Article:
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Track Record - The Guess Who Collection


Download links and information about Track Record - The Guess Who Collection by The Guess Who. This album was released in 1988 and it belongs to Rock, Hard Rock, Heavy Metal, Pop genres. It contains 31 tracks with total duration of 01:59:28 minutes.

Artist: The Guess Who
Release date: 1988
Genre: Rock, Hard Rock, Heavy Metal, Pop
Tracks: 31
Duration: 01:59:28
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No. Title Length
1. These Eyes 3:37
2. Laughing 2:43
3. Undun (Single Version) 3:30
4. No Time 3:44
5. American Woman 5:06
6. No Sugar Tonight 4:52
7. Hand Me Down World 3:27
8. Share the Land 3:31
9. Bus Rider 2:58
10. Do You Miss Me Darlin' 3:54
11. Hang On to Your Life 4:08
12. Albert Flasher (Single Version) 2:24
13. Broken 3:07
14. Rain Dance 2:42
15. Sour Suite 4:04
16. Heartbroken Bopper 4:55
17. Runnin' Back to Saskatoon 3:32
18. Follow Your Daughter Home 3:38
19. Orly 2:54
20. Glamour Boy 4:47
21. Star Baby 2:38
22. Clap for the Wolfman 4:06
23. Dancin' Fool 3:19
24. Sona Sona 3:20
25. A Wednesday In Your Garden 3:22
26. Proper Stranger 3:59
27. Life In the Bloodstream 3:11
28. Guns Guns Guns 5:01
29. Those Show Biz Shoes 6:51
30. When the Band Was Singin' "Shakin' All Over" 3:32
31. Power In the Music 6:36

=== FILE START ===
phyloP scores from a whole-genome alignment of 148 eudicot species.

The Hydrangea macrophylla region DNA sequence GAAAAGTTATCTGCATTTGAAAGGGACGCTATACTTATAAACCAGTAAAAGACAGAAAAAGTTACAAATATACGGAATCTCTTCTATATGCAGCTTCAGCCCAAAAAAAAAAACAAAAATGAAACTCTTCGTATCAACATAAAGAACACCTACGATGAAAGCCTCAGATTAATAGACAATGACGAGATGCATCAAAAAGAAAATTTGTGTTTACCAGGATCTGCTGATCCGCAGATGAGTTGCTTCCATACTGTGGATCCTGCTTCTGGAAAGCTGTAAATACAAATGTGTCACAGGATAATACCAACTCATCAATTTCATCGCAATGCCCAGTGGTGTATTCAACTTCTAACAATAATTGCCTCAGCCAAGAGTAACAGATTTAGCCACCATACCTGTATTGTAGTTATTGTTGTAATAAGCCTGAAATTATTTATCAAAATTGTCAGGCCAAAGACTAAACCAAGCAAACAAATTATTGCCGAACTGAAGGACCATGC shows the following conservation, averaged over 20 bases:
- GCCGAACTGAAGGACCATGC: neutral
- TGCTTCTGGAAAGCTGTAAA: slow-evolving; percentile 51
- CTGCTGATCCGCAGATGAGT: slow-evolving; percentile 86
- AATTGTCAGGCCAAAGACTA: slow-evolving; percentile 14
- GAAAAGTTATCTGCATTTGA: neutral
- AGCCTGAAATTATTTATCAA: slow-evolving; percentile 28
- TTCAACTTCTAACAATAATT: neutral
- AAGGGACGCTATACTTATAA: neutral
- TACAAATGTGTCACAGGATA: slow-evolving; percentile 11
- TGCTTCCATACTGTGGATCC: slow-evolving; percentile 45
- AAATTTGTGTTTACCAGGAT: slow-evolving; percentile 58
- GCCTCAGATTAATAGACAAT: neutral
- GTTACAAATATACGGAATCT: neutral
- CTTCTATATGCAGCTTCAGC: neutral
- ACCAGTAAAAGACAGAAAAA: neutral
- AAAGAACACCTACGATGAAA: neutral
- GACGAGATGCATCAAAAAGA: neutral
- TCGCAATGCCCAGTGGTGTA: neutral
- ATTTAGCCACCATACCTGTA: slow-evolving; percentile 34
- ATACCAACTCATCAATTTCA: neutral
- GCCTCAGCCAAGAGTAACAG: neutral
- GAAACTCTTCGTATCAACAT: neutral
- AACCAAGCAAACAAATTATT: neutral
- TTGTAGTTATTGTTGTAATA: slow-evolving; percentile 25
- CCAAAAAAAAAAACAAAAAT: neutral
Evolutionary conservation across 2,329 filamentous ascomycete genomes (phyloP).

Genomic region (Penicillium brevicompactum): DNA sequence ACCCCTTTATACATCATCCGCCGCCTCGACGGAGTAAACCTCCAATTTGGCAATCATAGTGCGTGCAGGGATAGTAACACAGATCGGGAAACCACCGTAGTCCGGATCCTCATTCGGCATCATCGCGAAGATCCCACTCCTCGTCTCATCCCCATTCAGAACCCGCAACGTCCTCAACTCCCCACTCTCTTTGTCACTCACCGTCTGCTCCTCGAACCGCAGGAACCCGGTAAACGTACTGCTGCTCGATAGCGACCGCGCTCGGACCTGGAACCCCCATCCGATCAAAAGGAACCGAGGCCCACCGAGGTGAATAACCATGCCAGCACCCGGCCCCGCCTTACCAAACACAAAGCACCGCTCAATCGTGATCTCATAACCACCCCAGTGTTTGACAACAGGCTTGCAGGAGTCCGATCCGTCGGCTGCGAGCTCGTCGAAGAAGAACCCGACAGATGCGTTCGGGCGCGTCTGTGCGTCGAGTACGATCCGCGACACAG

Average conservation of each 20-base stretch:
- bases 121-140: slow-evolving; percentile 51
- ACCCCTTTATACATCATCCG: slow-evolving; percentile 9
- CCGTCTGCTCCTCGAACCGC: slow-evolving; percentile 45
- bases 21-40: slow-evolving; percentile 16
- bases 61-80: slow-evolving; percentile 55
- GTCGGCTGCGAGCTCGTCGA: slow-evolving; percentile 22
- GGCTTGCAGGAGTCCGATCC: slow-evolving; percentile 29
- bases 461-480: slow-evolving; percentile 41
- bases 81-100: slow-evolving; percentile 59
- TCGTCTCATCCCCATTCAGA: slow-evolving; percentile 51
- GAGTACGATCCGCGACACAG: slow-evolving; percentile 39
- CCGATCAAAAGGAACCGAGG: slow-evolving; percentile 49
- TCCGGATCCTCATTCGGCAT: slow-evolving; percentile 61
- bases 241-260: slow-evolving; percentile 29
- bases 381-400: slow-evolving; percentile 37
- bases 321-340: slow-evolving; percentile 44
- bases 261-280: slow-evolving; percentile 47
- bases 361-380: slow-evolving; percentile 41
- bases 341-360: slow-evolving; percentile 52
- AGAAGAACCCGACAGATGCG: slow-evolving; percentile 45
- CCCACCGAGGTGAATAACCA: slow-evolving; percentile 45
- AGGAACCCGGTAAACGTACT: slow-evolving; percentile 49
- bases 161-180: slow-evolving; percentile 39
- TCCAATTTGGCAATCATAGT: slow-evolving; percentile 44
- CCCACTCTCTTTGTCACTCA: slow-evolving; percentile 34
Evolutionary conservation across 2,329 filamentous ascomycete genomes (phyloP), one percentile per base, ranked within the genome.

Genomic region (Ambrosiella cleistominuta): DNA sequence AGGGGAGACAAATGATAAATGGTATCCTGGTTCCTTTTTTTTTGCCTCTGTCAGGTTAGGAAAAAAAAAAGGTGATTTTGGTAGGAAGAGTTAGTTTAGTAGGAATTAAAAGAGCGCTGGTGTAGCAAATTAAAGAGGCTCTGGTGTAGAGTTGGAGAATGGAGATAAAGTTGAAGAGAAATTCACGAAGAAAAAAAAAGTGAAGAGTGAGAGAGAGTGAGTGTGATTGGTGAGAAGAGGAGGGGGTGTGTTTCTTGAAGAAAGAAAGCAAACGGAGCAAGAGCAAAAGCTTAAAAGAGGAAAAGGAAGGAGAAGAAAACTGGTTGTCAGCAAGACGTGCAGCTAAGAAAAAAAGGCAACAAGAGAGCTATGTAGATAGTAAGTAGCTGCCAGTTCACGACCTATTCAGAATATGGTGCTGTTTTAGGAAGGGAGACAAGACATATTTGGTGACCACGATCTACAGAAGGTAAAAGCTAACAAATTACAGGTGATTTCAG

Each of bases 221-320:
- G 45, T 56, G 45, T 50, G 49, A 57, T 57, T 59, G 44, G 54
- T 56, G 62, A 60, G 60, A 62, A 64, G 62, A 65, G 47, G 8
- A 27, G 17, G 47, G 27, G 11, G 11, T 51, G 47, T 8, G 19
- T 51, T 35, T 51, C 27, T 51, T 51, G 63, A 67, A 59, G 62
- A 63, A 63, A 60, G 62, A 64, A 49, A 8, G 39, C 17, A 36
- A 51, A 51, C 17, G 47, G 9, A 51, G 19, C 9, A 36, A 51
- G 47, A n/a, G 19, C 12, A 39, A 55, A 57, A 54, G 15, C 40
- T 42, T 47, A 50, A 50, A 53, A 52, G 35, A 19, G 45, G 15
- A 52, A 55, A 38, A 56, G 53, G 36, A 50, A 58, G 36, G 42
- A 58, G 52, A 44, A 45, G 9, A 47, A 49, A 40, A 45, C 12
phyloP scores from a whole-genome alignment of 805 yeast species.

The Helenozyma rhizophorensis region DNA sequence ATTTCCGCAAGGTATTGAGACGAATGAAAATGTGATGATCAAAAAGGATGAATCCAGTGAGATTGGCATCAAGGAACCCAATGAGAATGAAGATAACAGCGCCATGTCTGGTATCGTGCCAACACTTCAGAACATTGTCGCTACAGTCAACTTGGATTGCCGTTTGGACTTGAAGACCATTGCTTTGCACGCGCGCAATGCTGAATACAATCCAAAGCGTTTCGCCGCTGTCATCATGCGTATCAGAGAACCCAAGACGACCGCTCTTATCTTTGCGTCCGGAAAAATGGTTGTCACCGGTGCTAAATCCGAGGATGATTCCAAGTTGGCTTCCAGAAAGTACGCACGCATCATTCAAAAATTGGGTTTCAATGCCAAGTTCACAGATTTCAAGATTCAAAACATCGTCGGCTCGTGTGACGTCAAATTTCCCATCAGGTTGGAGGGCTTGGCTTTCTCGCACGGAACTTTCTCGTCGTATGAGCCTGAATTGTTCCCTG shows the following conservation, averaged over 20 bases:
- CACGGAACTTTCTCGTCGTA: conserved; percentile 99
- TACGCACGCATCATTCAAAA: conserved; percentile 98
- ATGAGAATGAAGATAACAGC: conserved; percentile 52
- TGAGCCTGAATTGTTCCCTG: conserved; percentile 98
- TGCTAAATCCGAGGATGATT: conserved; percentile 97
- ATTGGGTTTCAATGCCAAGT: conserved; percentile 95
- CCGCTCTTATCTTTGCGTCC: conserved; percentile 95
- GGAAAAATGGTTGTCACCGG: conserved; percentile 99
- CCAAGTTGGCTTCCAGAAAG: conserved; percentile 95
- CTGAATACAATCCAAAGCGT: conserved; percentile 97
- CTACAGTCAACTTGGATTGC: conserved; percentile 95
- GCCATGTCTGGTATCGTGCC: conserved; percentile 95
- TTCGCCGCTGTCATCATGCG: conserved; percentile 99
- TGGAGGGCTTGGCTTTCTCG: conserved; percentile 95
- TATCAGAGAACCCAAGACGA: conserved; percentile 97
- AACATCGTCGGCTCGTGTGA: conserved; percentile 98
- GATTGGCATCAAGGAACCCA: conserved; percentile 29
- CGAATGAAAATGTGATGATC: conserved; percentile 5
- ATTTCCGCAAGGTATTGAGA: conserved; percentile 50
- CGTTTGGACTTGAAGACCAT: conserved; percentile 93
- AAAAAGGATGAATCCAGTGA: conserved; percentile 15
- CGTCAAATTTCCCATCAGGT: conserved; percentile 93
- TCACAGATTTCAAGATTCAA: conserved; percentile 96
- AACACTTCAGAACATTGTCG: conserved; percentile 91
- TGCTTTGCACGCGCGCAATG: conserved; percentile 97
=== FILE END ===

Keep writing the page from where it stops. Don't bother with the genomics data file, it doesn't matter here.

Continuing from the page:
Even with the release of 1997's three-disc The Ultimate Collection, which is poorly sequenced and has few rarities, Track Record remains the definitive collection for the Guess Who. It hits all the band's commercial highs, and has two sets of song by song liner notes written by producer Jack Richardson and Burton Cummings. Flexible yet distinctive, everything they played was unmistakably the Guess Who: the aggressively melodic "Laughing," the quasi-jazz of "Undun," the defiant "Hand Me Down World." Though they were Canadian, they ruled the American pop charts; even "American Woman"'s vaguely anti-American sentiment couldn't slow its chart ascent. The lovely pop of "These Eyes" and the communal hymn "Share the Land" are faultless Top 40 pop/rock gems that capture the rage, idealism, and romanticism of late-'60s and early-'70s youth culture. The Guess Who had their fingers on the era's pulse, and an ominous foreboding bled its way into their melodies and performances. Cummings's voice ranged from an intense croon to a scratchy banshee yodel (" would have been nice to be both Robert Plant and Jim Morrison at once," he writes in his liners, and he came close), and Randy Bachman, Kurt Winter, and Greg Leskiw were all nervy guitarists who created tense, memorable guitar riffs. Though their later singles didn't match the early hits' commercial heights or cultural prescience, they were strong cuts. "Albert Flasher" is a wonderful honky tonk blues; "Rain Dance" is both poignant and vehement; and "Follow Your Daughter Home" is a Calypso-tinged jewel. Disc two is not as consistently listenable as the first, but includes the smash "Clap for the Wolfman" and B-sides and LP cuts like 1972's "Guns Guns Guns." But there is plenty of good Guess Who music not present on Track Record.